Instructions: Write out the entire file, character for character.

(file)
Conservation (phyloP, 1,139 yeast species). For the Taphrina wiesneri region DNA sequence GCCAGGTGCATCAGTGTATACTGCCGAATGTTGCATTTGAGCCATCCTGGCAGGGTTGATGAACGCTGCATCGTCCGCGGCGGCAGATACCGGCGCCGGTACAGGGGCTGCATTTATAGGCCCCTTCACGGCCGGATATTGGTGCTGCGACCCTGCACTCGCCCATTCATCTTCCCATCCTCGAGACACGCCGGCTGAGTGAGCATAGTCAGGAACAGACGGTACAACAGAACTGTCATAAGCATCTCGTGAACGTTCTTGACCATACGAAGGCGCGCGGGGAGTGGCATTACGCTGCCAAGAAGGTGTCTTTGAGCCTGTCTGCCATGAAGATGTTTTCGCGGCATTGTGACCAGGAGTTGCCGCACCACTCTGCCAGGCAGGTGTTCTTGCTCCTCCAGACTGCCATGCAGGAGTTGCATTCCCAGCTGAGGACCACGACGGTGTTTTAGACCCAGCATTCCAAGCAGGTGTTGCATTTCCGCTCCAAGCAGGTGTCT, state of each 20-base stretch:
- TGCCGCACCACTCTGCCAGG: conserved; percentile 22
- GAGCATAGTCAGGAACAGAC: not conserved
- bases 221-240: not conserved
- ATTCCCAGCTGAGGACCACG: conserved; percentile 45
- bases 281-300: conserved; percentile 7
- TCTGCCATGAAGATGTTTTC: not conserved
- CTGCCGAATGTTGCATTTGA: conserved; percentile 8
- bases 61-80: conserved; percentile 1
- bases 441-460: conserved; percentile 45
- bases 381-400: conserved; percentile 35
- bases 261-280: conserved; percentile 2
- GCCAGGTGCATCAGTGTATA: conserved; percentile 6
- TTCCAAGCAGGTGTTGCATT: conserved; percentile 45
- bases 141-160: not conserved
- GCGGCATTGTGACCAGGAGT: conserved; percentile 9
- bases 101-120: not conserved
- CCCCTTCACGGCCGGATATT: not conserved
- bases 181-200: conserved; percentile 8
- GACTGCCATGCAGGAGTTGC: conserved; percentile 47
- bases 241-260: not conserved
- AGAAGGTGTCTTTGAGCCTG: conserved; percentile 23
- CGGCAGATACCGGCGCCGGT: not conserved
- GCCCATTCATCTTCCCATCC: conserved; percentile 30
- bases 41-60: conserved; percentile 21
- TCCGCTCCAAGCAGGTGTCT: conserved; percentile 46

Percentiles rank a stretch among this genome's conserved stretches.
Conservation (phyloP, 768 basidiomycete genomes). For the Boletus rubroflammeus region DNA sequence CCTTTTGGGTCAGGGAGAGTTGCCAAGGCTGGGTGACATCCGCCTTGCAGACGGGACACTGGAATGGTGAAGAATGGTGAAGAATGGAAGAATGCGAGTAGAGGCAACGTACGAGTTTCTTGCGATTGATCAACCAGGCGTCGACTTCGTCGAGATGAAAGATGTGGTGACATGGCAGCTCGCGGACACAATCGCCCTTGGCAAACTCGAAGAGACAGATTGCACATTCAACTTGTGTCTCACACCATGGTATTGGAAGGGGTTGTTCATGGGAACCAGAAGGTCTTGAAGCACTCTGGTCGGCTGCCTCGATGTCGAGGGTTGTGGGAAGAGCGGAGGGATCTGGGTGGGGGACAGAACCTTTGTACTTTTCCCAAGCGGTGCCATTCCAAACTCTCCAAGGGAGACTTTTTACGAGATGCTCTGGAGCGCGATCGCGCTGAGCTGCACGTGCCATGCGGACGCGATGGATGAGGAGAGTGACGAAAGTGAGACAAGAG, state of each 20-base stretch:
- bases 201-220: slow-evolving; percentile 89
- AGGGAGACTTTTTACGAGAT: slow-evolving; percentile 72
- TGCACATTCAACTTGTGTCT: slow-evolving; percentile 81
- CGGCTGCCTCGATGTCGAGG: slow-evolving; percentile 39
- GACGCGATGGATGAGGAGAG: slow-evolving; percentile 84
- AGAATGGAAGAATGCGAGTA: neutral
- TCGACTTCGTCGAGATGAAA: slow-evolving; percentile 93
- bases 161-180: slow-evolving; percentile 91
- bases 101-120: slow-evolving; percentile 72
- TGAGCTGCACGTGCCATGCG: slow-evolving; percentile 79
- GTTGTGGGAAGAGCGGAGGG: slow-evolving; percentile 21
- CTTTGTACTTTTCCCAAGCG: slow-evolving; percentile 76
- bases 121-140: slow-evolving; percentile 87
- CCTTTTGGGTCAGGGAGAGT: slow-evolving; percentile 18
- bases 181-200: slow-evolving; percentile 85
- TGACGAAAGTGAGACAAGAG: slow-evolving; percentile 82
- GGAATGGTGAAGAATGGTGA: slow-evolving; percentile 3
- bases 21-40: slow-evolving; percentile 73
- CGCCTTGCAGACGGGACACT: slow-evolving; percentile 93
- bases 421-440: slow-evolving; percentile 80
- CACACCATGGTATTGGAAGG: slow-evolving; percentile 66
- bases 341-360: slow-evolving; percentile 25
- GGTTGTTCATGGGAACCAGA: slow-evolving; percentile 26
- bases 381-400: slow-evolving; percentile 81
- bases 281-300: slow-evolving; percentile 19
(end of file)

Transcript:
Conservation (phyloP, 1,139 yeast species). For the Taphrina wiesneri region DNA sequence GCCAGGTGCATCAGTGTATACTGCCGAATGTTGCATTTGAGCCATCCTGGCAGGGTTGATGAACGCTGCATCGTCCGCGGCGGCAGATACCGGCGCCGGTACAGGGGCTGCATTTATAGGCCCCTTCACGGCCGGATATTGGTGCTGCGACCCTGCACTCGCCCATTCATCTTCCCATCCTCGAGACACGCCGGCTGAGTGAGCATAGTCAGGAACAGACGGTACAACAGAACTGTCATAAGCATCTCGTGAACGTTCTTGACCATACGAAGGCGCGCGGGGAGTGGCATTACGCTGCCAAGAAGGTGTCTTTGAGCCTGTCTGCCATGAAGATGTTTTCGCGGCATTGTGACCAGGAGTTGCCGCACCACTCTGCCAGGCAGGTGTTCTTGCTCCTCCAGACTGCCATGCAGGAGTTGCATTCCCAGCTGAGGACCACGACGGTGTTTTAGACCCAGCATTCCAAGCAGGTGTTGCATTTCCGCTCCAAGCAGGTGTCT, state of each 20-base stretch:
- TGCCGCACCACTCTGCCAGG: conserved; percentile 22
- GAGCATAGTCAGGAACAGAC: not conserved
- bases 221-240: not conserved
- ATTCCCAGCTGAGGACCACG: conserved; percentile 45
- bases 281-300: conserved; percentile 7
- TCTGCCATGAAGATGTTTTC: not conserved
- CTGCCGAATGTTGCATTTGA: conserved; percentile 8
- bases 61-80: conserved; percentile 1
- bases 441-460: conserved; percentile 45
- bases 381-400: conserved; percentile 35
- bases 261-280: conserved; percentile 2
- GCCAGGTGCATCAGTGTATA: conserved; percentile 6
- TTCCAAGCAGGTGTTGCATT: conserved; percentile 45
- bases 141-160: not conserved
- GCGGCATTGTGACCAGGAGT: conserved; percentile 9
- bases 101-120: not conserved
- CCCCTTCACGGCCGGATATT: not conserved
- bases 181-200: conserved; percentile 8
- GACTGCCATGCAGGAGTTGC: conserved; percentile 47
- bases 241-260: not conserved
- AGAAGGTGTCTTTGAGCCTG: conserved; percentile 23
- CGGCAGATACCGGCGCCGGT: not conserved
- GCCCATTCATCTTCCCATCC: conserved; percentile 30
- bases 41-60: conserved; percentile 21
- TCCGCTCCAAGCAGGTGTCT: conserved; percentile 46

Percentiles rank a stretch among this genome's conserved stretches.
Conservation (phyloP, 768 basidiomycete genomes). For the Boletus rubroflammeus region DNA sequence CCTTTTGGGTCAGGGAGAGTTGCCAAGGCTGGGTGACATCCGCCTTGCAGACGGGACACTGGAATGGTGAAGAATGGTGAAGAATGGAAGAATGCGAGTAGAGGCAACGTACGAGTTTCTTGCGATTGATCAACCAGGCGTCGACTTCGTCGAGATGAAAGATGTGGTGACATGGCAGCTCGCGGACACAATCGCCCTTGGCAAACTCGAAGAGACAGATTGCACATTCAACTTGTGTCTCACACCATGGTATTGGAAGGGGTTGTTCATGGGAACCAGAAGGTCTTGAAGCACTCTGGTCGGCTGCCTCGATGTCGAGGGTTGTGGGAAGAGCGGAGGGATCTGGGTGGGGGACAGAACCTTTGTACTTTTCCCAAGCGGTGCCATTCCAAACTCTCCAAGGGAGACTTTTTACGAGATGCTCTGGAGCGCGATCGCGCTGAGCTGCACGTGCCATGCGGACGCGATGGATGAGGAGAGTGACGAAAGTGAGACAAGAG, state of each 20-base stretch:
- bases 201-220: slow-evolving; percentile 89
- AGGGAGACTTTTTACGAGAT: slow-evolving; percentile 72
- TGCACATTCAACTTGTGTCT: slow-evolving; percentile 81
- CGGCTGCCTCGATGTCGAGG: slow-evolving; percentile 39
- GACGCGATGGATGAGGAGAG: slow-evolving; percentile 84
- AGAATGGAAGAATGCGAGTA: neutral
- TCGACTTCGTCGAGATGAAA: slow-evolving; percentile 93
- bases 161-180: slow-evolving; percentile 91
- bases 101-120: slow-evolving; percentile 72
- TGAGCTGCACGTGCCATGCG: slow-evolving; percentile 79
- GTTGTGGGAAGAGCGGAGGG: slow-evolving; percentile 21
- CTTTGTACTTTTCCCAAGCG: slow-evolving; percentile 76
- bases 121-140: slow-evolving; percentile 87
- CCTTTTGGGTCAGGGAGAGT: slow-evolving; percentile 18
- bases 181-200: slow-evolving; percentile 85
- TGACGAAAGTGAGACAAGAG: slow-evolving; percentile 82
- GGAATGGTGAAGAATGGTGA: slow-evolving; percentile 3
- bases 21-40: slow-evolving; percentile 73
- CGCCTTGCAGACGGGACACT: slow-evolving; percentile 93
- bases 421-440: slow-evolving; percentile 80
- CACACCATGGTATTGGAAGG: slow-evolving; percentile 66
- bases 341-360: slow-evolving; percentile 25
- GGTTGTTCATGGGAACCAGA: slow-evolving; percentile 26
- bases 381-400: slow-evolving; percentile 81
- bases 281-300: slow-evolving; percentile 19